Uppsala University Library

The Cronstedt Collection

Primitiae liberalitatis Gustavi III in academiam Upsaliensem MDCCLXVII

The firstlings of Gustavus’ III generosity towards the academy of Uppsala 1767.

When the Cronstedt collection, containing a great number of early printed Swedish books, was donated to Uppsala University by Gustavus III in 1767 it was immediately located in a place where its great significance was stressed. This was the so called gallery, a room between the two book halls in the old university house Gustavianum, where the librarians had their offices. Above the doors to the halls were marble plates where the quotation from above was inscribed. Obviously the donation had been as important as the donator.

The number of Swedish books in the library was at this time still rather small, and the gaps, accordingly, considerable as far as titles from the earlier period in Swedish book production were concerned. Directives for legal deposits to Uppsala University were given in 1692 and 1707, but, in reality, it took a long time until these functioned satisfactory.

Although the Cronstedt collection was usually regarded as a unity separate from the other Swedish books, missing items were sometimes added to it, duplicates were exchanged, and copies sold. It was thus to become the foundation of the Swedish section in the collections of the library.

The man who has given the collection its name, Jacob Cronstedt of Fullerö (1668–1751), had started to collect books as a student in Uppsala, and the principles were clear:

[The collection shall contain] those books, rare manuscripts and documents, which have either been written by Swedish men or in some way concern our fatherland and its history, be they published in our country or abroad.

Cronstedt was very successful. When the collection arrived at Carolina Rediviva it numbered approximately 3000 volumes. Until his death it was located in his manor Fullerö not far from Västerås, in a building especially purposed for the library. When his widow later experienced financial problems, an offer was sent to the estates of the Realm to buy the collection, and the sale was completed in 1757, with the purpose being that the crown prince Gustavus (III) would use it in his studies. The collection was then moved to the Tessin Palace in Stockholm.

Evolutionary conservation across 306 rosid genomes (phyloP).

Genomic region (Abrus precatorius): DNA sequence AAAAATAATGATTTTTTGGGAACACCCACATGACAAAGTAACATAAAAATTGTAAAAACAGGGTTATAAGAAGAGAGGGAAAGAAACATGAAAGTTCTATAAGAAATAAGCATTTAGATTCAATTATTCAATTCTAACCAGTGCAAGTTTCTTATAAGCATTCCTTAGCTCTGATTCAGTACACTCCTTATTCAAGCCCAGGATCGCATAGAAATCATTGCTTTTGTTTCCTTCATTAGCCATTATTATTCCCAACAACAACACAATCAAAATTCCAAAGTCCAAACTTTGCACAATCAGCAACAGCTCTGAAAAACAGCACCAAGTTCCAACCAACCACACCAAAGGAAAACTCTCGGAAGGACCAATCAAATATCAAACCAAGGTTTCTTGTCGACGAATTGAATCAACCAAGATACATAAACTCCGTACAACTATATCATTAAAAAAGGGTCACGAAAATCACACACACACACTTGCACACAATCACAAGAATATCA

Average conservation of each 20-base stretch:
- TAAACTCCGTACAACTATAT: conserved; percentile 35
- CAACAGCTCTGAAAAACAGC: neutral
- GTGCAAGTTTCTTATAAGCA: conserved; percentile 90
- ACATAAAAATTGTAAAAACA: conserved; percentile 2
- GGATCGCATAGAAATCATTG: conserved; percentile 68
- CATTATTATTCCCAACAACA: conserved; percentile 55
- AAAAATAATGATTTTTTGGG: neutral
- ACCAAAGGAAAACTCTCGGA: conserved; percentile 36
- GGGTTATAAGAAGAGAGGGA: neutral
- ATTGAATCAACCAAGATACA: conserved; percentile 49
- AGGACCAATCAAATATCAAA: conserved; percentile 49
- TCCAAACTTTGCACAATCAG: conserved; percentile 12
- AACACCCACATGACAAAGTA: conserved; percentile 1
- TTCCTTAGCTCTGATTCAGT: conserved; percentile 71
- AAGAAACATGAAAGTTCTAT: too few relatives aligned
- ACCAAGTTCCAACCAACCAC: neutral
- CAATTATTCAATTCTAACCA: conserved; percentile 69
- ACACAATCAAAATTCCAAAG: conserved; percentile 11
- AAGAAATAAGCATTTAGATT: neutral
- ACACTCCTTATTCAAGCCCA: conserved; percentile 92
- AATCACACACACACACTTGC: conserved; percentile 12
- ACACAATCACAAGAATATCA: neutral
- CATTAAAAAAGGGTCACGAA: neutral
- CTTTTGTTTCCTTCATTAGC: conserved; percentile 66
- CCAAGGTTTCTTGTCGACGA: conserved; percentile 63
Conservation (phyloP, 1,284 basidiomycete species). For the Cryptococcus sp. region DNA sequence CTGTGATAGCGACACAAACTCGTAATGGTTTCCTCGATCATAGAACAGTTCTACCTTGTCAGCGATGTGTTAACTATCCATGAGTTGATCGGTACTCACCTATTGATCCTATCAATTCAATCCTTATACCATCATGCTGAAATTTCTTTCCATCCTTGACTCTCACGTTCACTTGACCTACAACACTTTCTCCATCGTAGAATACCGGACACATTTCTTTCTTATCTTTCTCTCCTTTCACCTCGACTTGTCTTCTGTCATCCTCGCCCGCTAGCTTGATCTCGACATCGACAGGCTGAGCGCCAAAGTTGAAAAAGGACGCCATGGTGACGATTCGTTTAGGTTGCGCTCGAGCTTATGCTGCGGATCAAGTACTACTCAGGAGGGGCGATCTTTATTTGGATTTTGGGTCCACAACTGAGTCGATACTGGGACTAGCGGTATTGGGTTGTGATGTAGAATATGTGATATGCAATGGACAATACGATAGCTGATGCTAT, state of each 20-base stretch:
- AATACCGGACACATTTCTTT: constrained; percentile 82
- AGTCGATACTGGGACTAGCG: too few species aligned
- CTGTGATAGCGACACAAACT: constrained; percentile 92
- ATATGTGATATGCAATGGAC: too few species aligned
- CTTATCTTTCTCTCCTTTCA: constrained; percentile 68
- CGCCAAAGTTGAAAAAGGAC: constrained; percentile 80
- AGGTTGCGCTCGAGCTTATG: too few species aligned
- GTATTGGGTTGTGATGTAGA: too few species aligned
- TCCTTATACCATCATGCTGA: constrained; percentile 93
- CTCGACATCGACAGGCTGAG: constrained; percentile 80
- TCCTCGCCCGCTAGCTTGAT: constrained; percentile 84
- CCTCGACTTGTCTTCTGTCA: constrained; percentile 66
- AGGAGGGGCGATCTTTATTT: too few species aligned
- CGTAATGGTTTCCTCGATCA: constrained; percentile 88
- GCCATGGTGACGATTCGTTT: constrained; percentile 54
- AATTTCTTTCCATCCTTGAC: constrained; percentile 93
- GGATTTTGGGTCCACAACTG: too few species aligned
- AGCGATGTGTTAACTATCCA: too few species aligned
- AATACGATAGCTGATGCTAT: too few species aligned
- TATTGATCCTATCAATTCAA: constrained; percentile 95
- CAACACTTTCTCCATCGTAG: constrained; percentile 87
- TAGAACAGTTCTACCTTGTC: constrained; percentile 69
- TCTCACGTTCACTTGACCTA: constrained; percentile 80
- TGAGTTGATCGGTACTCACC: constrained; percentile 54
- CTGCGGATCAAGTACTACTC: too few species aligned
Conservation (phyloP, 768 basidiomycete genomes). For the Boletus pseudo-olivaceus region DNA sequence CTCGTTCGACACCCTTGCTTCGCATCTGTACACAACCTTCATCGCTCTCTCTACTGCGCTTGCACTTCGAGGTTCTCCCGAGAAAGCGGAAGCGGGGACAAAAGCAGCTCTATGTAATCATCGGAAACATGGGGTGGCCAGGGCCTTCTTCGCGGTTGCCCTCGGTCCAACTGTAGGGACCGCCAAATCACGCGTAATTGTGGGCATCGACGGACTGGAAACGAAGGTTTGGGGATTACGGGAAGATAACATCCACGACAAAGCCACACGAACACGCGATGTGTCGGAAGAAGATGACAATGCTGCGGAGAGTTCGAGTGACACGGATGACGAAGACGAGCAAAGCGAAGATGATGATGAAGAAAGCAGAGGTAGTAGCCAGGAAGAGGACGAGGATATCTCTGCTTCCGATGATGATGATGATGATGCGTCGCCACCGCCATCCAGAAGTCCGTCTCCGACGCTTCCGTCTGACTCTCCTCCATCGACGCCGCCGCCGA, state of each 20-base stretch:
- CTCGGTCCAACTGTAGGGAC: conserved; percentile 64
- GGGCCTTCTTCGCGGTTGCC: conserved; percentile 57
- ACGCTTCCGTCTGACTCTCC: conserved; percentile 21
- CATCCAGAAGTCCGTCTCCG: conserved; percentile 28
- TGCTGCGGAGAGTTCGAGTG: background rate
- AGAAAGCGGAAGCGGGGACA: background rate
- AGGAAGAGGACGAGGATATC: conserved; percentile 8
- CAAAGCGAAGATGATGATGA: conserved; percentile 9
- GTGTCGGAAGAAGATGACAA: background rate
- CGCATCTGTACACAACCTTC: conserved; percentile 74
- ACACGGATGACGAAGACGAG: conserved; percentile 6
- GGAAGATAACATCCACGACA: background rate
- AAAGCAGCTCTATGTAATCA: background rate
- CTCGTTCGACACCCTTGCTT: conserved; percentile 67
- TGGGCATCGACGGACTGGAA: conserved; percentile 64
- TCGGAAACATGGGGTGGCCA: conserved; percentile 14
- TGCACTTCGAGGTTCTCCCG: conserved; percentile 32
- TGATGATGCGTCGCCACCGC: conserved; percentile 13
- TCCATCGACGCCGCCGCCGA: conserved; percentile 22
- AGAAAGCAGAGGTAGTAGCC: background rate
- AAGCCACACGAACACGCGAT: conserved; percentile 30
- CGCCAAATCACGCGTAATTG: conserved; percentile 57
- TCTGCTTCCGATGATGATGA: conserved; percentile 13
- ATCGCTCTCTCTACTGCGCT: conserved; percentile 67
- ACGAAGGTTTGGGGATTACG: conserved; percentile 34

Gustavus III, still only a crown prince, made his first visit to Uppsala University as its chancellor in 1767. When notified about the gaps in the collections of the library, as well as its limited means, he eventually decided to donate the Cronstedt collection to the university. It was moved to Uppsala the same year, and, in practice, immediately abolished the deficiencies in the Swedish collections.

The majority of the books in the collection are well preserved. The bindings are usually simple, the sheets not cut too much, the paper clean, with only scattered traces from previous readers. This too is completely in accordance with the principles for Cronstedt’s collecting activity

The collection has been divided into 10 sections, the tenth of which has been given the shelf mark Sv. Rar. 10 [serial number]. The first nine have the shelf mark Cr. [section number: serial number; e.g. 7:102].


The books have been registered in the national union catalogue Libris, as well as in the local catalogue DISA. For a list covering the titles of the Cronstedt Collection:


  • Holmgren, Gustaf, "Om Cronstedtska samlingen i Uppsala universitetsbibliotek och dess tillkomst. Några anteckningar", in Donum Grapeanum. Festskrift tillägnad överbibliotekarien Anders Grape på sextiofemårsdagen den 7 mars 1945. Uppsala 1945, pp. 519–560.

  • Lundh, Herbert, ”Cronstedt, Jacob”, in Svenskt biografiskt lexikon, vol. 9 (1931), pp. 254 ff.


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